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Managing the Unexpected

High Reliability develops an organization’s strengths through individual actions.
Shared attitudes fill the gap between organization and the individual to determine High Reliability.

Models of HRO


HRO Model Overview | Perrow/Complex OrganizationsMercer/Naval Aviation | High Reliability OrganizationsRoberts & Libuser/Organizational Psychology | Weick and Sutcliffe/Social Psychology | Slagmolen/Change | van Stralen/Neuropsychology | HRO & Normal Accident Theory


van Stralen/Neuropsychology


Brain-based response to uncertainty

Daved_Van_Stralen_sm.jpgvan Stralen began his experience with decision making under pressure while he was a high school student when he witnessed, with peripheral participation, a rescue for a dying mountain climber. This followed work as an ambulance driver, fire department rescue ambulance, and paramedic training in the 1970s where his mentors were combat veterans from WWII, Korea, and Viet Nam and had experience with major fires, crimes, and riots. Significant was his training and experience with his Fire Station Commander, Bill Corr, who taught him the principles he would use throughout his medical career. His training, then, came from an amalgamation of military combat, law enforcement, firefighting, ambulance, early emergency medicine, and winter mountaineering. His early career was in the field when one must deal with situations before it is known as an accident and where lives change over seconds with uncertain futures. 

With this background he attended medical school and witnessed his first trauma resuscitation in the trauma center. Had the actions he witnessed occurred in a field emergency the participants, at best, would have been terminated from their position. This experience, along with others early in his career, led to his quest to understand the science that made his early mentors right and what made the health care professionals believe they were right.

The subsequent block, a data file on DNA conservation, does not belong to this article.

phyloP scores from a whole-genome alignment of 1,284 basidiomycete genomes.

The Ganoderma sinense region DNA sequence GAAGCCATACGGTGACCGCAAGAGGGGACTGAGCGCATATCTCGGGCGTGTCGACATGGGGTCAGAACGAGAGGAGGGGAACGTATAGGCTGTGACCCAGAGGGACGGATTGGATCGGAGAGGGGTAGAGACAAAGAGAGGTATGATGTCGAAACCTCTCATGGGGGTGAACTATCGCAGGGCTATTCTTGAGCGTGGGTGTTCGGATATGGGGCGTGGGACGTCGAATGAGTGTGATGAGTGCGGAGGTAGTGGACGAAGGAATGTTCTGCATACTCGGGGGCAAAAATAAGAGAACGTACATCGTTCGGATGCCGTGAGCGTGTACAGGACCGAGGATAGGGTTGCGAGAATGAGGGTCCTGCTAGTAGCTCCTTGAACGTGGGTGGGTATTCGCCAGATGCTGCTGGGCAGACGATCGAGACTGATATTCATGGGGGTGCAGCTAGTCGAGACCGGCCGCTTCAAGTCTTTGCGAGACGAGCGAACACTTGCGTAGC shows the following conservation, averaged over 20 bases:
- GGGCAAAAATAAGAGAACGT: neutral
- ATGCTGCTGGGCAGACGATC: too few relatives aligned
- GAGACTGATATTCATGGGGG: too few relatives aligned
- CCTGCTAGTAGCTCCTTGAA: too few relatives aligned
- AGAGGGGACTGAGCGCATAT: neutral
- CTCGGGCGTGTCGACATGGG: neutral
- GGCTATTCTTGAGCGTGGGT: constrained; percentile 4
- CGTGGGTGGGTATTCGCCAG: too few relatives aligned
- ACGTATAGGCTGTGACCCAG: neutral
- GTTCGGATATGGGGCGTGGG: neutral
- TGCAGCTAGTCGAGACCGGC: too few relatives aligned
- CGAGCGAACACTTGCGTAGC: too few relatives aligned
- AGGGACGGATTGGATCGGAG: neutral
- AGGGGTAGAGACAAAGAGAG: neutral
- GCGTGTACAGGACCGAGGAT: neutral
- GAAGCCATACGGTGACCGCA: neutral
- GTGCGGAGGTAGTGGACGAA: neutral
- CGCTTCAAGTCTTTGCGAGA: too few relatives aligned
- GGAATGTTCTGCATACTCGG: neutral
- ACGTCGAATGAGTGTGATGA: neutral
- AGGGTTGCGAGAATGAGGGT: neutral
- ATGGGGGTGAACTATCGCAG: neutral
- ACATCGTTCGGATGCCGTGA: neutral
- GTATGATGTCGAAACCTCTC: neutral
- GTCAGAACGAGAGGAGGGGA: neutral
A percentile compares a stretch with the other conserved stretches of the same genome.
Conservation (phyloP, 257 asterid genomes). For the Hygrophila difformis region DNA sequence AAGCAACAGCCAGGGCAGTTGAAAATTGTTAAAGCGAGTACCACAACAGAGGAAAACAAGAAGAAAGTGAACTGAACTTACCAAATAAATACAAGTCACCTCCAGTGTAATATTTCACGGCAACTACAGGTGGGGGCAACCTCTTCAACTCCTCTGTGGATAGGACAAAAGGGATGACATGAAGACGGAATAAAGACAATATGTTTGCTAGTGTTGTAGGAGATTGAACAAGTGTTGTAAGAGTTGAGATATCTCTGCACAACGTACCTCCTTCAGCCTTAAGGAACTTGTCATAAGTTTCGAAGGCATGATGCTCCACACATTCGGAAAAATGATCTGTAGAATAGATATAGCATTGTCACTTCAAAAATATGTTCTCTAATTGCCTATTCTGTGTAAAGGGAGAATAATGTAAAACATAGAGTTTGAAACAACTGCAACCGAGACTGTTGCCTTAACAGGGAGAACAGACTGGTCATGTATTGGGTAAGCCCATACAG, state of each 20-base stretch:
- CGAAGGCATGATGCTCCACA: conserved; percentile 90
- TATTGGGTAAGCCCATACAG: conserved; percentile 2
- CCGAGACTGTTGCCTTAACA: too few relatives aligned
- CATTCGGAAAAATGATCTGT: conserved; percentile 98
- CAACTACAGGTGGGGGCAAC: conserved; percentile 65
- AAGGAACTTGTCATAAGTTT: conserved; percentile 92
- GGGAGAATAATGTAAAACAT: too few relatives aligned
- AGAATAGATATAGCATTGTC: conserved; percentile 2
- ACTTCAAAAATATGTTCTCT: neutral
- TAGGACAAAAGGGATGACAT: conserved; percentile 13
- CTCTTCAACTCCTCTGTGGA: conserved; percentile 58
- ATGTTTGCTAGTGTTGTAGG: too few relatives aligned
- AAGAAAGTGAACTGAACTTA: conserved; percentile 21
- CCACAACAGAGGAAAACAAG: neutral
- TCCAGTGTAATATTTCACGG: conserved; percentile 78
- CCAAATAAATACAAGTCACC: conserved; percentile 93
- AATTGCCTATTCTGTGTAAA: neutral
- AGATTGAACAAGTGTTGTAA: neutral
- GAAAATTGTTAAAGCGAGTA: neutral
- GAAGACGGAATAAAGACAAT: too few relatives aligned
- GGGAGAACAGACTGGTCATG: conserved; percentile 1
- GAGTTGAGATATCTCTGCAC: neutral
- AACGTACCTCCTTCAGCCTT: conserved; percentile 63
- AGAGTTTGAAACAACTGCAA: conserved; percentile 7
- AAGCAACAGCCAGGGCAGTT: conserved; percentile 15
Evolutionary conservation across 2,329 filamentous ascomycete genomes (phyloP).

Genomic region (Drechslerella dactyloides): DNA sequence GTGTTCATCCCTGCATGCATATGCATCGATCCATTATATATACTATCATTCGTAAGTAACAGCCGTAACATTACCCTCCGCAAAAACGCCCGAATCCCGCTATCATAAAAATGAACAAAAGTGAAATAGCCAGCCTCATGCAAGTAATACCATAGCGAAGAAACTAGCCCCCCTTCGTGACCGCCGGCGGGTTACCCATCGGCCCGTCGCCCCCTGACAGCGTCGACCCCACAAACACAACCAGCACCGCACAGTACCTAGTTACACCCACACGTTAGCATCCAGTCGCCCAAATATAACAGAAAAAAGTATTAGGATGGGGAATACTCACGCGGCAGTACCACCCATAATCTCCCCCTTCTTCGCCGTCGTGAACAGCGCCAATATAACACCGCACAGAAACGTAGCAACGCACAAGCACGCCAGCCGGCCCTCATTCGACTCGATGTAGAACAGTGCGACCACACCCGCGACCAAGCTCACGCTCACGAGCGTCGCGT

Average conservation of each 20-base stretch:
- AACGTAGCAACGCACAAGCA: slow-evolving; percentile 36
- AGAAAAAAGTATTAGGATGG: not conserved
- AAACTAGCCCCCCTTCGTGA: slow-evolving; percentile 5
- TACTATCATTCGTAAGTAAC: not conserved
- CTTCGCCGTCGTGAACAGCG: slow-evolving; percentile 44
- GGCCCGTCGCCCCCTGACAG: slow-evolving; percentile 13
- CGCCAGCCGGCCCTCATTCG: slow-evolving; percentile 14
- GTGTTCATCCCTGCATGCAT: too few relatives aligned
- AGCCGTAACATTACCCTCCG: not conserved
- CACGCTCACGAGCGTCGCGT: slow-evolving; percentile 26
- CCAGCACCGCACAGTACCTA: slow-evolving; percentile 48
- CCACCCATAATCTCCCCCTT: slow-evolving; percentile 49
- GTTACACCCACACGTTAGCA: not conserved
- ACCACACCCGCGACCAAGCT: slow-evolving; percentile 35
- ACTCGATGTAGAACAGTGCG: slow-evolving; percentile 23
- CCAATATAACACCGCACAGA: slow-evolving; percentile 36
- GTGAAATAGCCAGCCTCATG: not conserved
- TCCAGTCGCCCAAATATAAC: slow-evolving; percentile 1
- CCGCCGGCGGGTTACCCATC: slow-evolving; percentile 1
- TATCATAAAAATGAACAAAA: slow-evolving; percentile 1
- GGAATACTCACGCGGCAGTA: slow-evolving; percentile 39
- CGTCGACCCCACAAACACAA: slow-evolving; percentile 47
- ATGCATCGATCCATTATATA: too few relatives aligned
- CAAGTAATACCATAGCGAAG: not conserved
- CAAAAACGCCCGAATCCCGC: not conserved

High Reliability is in the details, but appropriate details, and it is the individual who perceives the need for action and then choose to act. The individual then takes this to others by identification, interpretation, and translation so others may understand the circumstances. What has happened is the Indeterminate Problem of threat, uncertainty to what will work, and time-dependence. Left to the fear response, the brain’s amygdala drives perception to action without the intervention of thought. The past experience of humbling vulnerability, such as from the sensation of intense failure or the experience of near death, instead drives the individual to collaboration with others, even seeking out and identifying supportive others. This collaboration is to create a team by shared objective and collaborative enactment toward the common goal. Information is sparse but rich – objective, articulate, and succinct.

The individual functions through neuroanatomy, reasoning, and attitudes. The prefrontal cortex, producing the brain’s Executive Functions, makes binary decisions (right/wrong), abstract thought including the future, and planning. Here, perception goes to thought goes to action. The amygdala, a more primitive region sometimes called the reptilian brain, is the survival brain where perception goes to action without thought. This is where fight-flight-freeze reside. But the High Reliability person works in the cingulate cortex where the amygdala is modulated, error is identified, and adaptive decisions are made to find what works.

The High Reliability individual uses inductive reasoning, increasing the strength of evidence to increase the strength of the conclusion. As these strengths vary, evidence is added or dropped and conclusions change in an active dynamic during engagement. Deductive reasoning, where facts (100% known) guarantee the hypothesis, is a luxury not available to the individual until long after events resolve and data can be evaluated.

Attitudes, as preformed favor or disfavor, guide behaviors. This is the richness of High Reliability as we discuss attitudes toward failure, complexity, honesty, duty, empathy and so on. This is where the individual learns to think and behave in a High Reliability manner and where knowledge is shared.

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“No stress”   “Eustress”   “Stress”
Prefrontal Cortex   Cingulate Cortex   Amygdala
Deductive   Inductive   Abductive
Certainty   Uncertainty   Threat
Perfection   Functional   Survival
Aristotle   Socrates   Hobbes
(courtesy of Patty Sokol)

 

Bill Corr, Obituary. We have witnessed the passing of another legend who served with honor and distinction as a loving husband, father, professional firefighter and union leader. Jim Perry, Editor November/December 2005 Los Angeles Firefighter

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